Identification processor 34 receives communications from both detector 33 and base station 32 in order to specifically be enabled to identify mobile terminals (such as mobile terminal 31) which are in proximity to detector 33 and have been detected thereby. And application 35 may be any application that wishes to make use of the information that a mobile terminal (such as mobile terminal 31) is in the vicinity of the location of detector 33 (i.e., is in proximity thereto).
In accordance with one illustrative embodiment of the present invention, the operation of the illustrative wireless communication system of
Meanwhile, when base station 32 receives a conventional transmission from a mobile terminal (such as signal transmission M1 from mobile terminal 31 as shown in the figure), it advantageously transmits to identification processor 34 certain information about the transmission that it has received. (Such a transmission from base station 32 to identification processor 34 is shown in the figure as signal transmission or “message” M3. Note that message M3 may also be communicated in any conventional manner, including as either a wireless transmission or as a “land line” or wired transmission.) For example, base station 32 may transmit information regarding the time of the transmission that it received from mobile terminal 31 (i.e., the time that transmission M1 was received), information about the specific pattern of the transmission received from mobile terminal 31 (i.e., extracted parameters from the signal of transmission M1), and/or information regarding the identity of mobile terminal 31. Note that the identity of mobile terminal 31 will likely be known by base station 32 as a result of the exchange of conventional protocols therebetween.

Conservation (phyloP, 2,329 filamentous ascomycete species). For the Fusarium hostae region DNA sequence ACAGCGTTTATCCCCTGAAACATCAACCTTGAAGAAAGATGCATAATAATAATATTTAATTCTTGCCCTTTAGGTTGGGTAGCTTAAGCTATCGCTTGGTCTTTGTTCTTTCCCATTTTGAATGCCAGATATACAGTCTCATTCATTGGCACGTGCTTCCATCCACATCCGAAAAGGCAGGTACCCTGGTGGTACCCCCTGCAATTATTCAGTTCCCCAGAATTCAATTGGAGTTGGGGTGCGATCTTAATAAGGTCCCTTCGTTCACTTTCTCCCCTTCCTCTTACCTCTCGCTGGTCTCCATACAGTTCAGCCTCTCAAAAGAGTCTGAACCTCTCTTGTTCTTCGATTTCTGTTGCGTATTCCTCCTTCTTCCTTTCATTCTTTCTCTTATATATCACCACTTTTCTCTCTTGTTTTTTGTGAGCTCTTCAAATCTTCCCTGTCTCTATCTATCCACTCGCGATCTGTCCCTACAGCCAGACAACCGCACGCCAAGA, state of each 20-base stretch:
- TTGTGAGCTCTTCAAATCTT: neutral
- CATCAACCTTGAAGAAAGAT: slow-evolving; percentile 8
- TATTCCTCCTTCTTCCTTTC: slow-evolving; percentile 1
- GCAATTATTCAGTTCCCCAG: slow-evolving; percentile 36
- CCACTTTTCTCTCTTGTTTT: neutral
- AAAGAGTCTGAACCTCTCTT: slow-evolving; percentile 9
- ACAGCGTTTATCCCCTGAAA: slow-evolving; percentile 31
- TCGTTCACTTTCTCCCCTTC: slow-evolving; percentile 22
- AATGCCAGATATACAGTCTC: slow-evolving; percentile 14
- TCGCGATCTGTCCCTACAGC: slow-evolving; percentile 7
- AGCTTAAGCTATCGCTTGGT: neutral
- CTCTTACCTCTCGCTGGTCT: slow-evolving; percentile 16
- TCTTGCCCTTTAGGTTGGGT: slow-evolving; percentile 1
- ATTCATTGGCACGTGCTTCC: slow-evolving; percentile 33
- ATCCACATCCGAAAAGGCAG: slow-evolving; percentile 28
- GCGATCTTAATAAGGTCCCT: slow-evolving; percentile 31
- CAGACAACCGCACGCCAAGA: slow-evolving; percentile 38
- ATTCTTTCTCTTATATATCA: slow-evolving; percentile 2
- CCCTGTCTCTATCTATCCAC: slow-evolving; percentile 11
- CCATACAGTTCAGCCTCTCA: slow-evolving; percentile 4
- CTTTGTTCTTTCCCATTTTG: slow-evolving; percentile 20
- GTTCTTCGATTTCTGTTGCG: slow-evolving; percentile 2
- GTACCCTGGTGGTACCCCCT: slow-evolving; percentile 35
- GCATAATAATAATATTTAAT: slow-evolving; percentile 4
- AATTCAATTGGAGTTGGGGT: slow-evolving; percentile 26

Then, in accordance with an illustrative embodiment of the present invention, identification processor 34 advantageously compares the received information from the two sources (contained in messages M2 and M3, respectively) regarding the transmission M1, in order to determine, for example, that transmission M1, as received by each of base station 32 and detector 33, corresponds to the presence of mobile terminal 31 in proximity to detector 33. For example, in accordance with one illustrative embodiment of the present invention, when identification processor 34 determines that base station 32 received a call request at essentially the same time as detector 33 received a given, recognized transmission signal, it can advantageously identify the detected mobile terminal (e.g., mobile terminal 31) based on the identity information supplied to it by base station 32.
In accordance with another illustrative embodiment of the present invention, identification processor 34 may advantageously compare:
(a) extracted parameters of the signal transmitted by the detected mobile terminal (such as, for example, the timing pattern of radio signal bursts in the case of a GSM cell phone transmission), as communicated to identification processor 34 by detector 33; with
(b) similar such information (e.g., extracted parameters) regarding the specific pattern of the transmission received from mobile terminal 31 by base station 32, as communicated to identification processor 34 by base station 32.
For example, parameters representative of the signal envelope and of certain timing characteristics thereof may be received by identification processor 34 from each of detector 33 and base station 32. If a comparison of these two sets of parameters indicates that the transmitted signals received by detector 33 and by base station 32 are likely to be the same signal (based on their characteristics), transmitted by the same mobile terminal (e.g., mobile terminal 31), then identification processor 34 can advantageously identify the detected mobile terminal (e.g., mobile terminal 31) based on the corresponding identity information supplied to it by base station 32. That is, in accordance with this illustrative embodiment of the present invention, when applied for example to GSM cell phone transmissions, the timing pattern of the burst trains produced by the cell phone, for example, may be regarded as a “fingerprint” which is unique to that particular phone call.